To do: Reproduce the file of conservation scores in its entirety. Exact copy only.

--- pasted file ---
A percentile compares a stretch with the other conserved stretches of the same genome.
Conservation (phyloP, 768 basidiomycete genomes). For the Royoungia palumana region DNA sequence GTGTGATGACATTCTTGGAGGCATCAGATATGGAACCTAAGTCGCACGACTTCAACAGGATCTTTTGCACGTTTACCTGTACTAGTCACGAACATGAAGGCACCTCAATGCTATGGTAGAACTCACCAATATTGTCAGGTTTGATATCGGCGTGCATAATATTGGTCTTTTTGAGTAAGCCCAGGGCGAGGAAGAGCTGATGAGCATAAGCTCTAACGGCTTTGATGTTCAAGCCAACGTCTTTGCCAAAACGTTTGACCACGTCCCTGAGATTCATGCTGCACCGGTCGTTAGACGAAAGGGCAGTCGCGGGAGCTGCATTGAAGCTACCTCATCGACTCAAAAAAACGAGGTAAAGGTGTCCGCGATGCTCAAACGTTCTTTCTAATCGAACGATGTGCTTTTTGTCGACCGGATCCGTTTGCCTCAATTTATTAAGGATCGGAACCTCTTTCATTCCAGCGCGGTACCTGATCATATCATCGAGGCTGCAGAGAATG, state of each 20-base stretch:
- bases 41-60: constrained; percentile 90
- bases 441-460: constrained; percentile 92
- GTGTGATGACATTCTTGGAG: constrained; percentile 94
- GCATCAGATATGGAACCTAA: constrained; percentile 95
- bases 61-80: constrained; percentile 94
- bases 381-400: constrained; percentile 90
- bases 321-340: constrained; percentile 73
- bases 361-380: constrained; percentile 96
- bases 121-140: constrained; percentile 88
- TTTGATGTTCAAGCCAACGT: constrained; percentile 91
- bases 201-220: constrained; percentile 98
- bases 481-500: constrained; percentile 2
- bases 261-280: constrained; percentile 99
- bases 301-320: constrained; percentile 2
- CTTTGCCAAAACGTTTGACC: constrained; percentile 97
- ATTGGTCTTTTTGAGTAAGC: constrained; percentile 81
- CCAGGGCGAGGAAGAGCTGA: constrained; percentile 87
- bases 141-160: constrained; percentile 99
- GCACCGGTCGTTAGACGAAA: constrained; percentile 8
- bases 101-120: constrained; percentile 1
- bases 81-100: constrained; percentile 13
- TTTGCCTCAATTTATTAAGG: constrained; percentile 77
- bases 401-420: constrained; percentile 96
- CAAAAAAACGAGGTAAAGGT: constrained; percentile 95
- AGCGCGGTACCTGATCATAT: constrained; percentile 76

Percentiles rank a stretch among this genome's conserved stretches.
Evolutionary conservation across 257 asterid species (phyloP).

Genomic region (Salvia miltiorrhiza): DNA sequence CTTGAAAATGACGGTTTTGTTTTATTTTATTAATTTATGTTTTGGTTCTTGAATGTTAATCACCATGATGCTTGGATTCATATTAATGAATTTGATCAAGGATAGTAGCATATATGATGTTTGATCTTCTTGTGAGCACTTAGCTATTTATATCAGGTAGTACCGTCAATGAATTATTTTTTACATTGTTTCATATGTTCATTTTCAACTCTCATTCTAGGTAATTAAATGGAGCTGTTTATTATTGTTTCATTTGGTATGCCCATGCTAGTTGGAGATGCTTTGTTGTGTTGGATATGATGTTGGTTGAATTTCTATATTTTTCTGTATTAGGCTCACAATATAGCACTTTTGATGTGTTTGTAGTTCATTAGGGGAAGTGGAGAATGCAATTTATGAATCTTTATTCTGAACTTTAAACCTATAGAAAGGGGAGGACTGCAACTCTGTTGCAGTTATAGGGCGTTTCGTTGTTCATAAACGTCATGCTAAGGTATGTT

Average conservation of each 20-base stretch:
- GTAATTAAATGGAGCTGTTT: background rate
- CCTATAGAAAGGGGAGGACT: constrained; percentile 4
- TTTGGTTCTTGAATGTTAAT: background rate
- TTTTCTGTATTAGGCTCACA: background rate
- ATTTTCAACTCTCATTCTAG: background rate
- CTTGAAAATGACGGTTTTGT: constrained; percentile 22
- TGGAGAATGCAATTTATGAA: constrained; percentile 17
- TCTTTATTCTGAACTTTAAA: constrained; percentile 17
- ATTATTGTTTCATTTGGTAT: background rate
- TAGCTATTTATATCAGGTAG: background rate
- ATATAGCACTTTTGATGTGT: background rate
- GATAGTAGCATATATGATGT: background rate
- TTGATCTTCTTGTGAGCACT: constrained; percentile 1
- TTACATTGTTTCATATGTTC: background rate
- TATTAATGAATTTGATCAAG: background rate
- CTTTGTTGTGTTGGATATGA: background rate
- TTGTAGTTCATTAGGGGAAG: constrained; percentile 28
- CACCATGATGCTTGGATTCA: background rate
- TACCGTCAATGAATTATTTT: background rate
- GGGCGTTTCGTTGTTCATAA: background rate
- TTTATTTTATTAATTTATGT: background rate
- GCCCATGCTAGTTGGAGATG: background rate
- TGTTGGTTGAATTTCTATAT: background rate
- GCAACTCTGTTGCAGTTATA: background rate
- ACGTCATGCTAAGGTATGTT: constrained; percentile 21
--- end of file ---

A percentile compares a stretch with the other conserved stretches of the same genome.
Conservation (phyloP, 768 basidiomycete genomes). For the Royoungia palumana region DNA sequence GTGTGATGACATTCTTGGAGGCATCAGATATGGAACCTAAGTCGCACGACTTCAACAGGATCTTTTGCACGTTTACCTGTACTAGTCACGAACATGAAGGCACCTCAATGCTATGGTAGAACTCACCAATATTGTCAGGTTTGATATCGGCGTGCATAATATTGGTCTTTTTGAGTAAGCCCAGGGCGAGGAAGAGCTGATGAGCATAAGCTCTAACGGCTTTGATGTTCAAGCCAACGTCTTTGCCAAAACGTTTGACCACGTCCCTGAGATTCATGCTGCACCGGTCGTTAGACGAAAGGGCAGTCGCGGGAGCTGCATTGAAGCTACCTCATCGACTCAAAAAAACGAGGTAAAGGTGTCCGCGATGCTCAAACGTTCTTTCTAATCGAACGATGTGCTTTTTGTCGACCGGATCCGTTTGCCTCAATTTATTAAGGATCGGAACCTCTTTCATTCCAGCGCGGTACCTGATCATATCATCGAGGCTGCAGAGAATG, state of each 20-base stretch:
- bases 41-60: constrained; percentile 90
- bases 441-460: constrained; percentile 92
- GTGTGATGACATTCTTGGAG: constrained; percentile 94
- GCATCAGATATGGAACCTAA: constrained; percentile 95
- bases 61-80: constrained; percentile 94
- bases 381-400: constrained; percentile 90
- bases 321-340: constrained; percentile 73
- bases 361-380: constrained; percentile 96
- bases 121-140: constrained; percentile 88
- TTTGATGTTCAAGCCAACGT: constrained; percentile 91
- bases 201-220: constrained; percentile 98
- bases 481-500: constrained; percentile 2
- bases 261-280: constrained; percentile 99
- bases 301-320: constrained; percentile 2
- CTTTGCCAAAACGTTTGACC: constrained; percentile 97
- ATTGGTCTTTTTGAGTAAGC: constrained; percentile 81
- CCAGGGCGAGGAAGAGCTGA: constrained; percentile 87
- bases 141-160: constrained; percentile 99
- GCACCGGTCGTTAGACGAAA: constrained; percentile 8
- bases 101-120: constrained; percentile 1
- bases 81-100: constrained; percentile 13
- TTTGCCTCAATTTATTAAGG: constrained; percentile 77
- bases 401-420: constrained; percentile 96
- CAAAAAAACGAGGTAAAGGT: constrained; percentile 95
- AGCGCGGTACCTGATCATAT: constrained; percentile 76

Percentiles rank a stretch among this genome's conserved stretches.
Evolutionary conservation across 257 asterid species (phyloP).

Genomic region (Salvia miltiorrhiza): DNA sequence CTTGAAAATGACGGTTTTGTTTTATTTTATTAATTTATGTTTTGGTTCTTGAATGTTAATCACCATGATGCTTGGATTCATATTAATGAATTTGATCAAGGATAGTAGCATATATGATGTTTGATCTTCTTGTGAGCACTTAGCTATTTATATCAGGTAGTACCGTCAATGAATTATTTTTTACATTGTTTCATATGTTCATTTTCAACTCTCATTCTAGGTAATTAAATGGAGCTGTTTATTATTGTTTCATTTGGTATGCCCATGCTAGTTGGAGATGCTTTGTTGTGTTGGATATGATGTTGGTTGAATTTCTATATTTTTCTGTATTAGGCTCACAATATAGCACTTTTGATGTGTTTGTAGTTCATTAGGGGAAGTGGAGAATGCAATTTATGAATCTTTATTCTGAACTTTAAACCTATAGAAAGGGGAGGACTGCAACTCTGTTGCAGTTATAGGGCGTTTCGTTGTTCATAAACGTCATGCTAAGGTATGTT

Average conservation of each 20-base stretch:
- GTAATTAAATGGAGCTGTTT: background rate
- CCTATAGAAAGGGGAGGACT: constrained; percentile 4
- TTTGGTTCTTGAATGTTAAT: background rate
- TTTTCTGTATTAGGCTCACA: background rate
- ATTTTCAACTCTCATTCTAG: background rate
- CTTGAAAATGACGGTTTTGT: constrained; percentile 22
- TGGAGAATGCAATTTATGAA: constrained; percentile 17
- TCTTTATTCTGAACTTTAAA: constrained; percentile 17
- ATTATTGTTTCATTTGGTAT: background rate
- TAGCTATTTATATCAGGTAG: background rate
- ATATAGCACTTTTGATGTGT: background rate
- GATAGTAGCATATATGATGT: background rate
- TTGATCTTCTTGTGAGCACT: constrained; percentile 1
- TTACATTGTTTCATATGTTC: background rate
- TATTAATGAATTTGATCAAG: background rate
- CTTTGTTGTGTTGGATATGA: background rate
- TTGTAGTTCATTAGGGGAAG: constrained; percentile 28
- CACCATGATGCTTGGATTCA: background rate
- TACCGTCAATGAATTATTTT: background rate
- GGGCGTTTCGTTGTTCATAA: background rate
- TTTATTTTATTAATTTATGT: background rate
- GCCCATGCTAGTTGGAGATG: background rate
- TGTTGGTTGAATTTCTATAT: background rate
- GCAACTCTGTTGCAGTTATA: background rate
- ACGTCATGCTAAGGTATGTT: constrained; percentile 21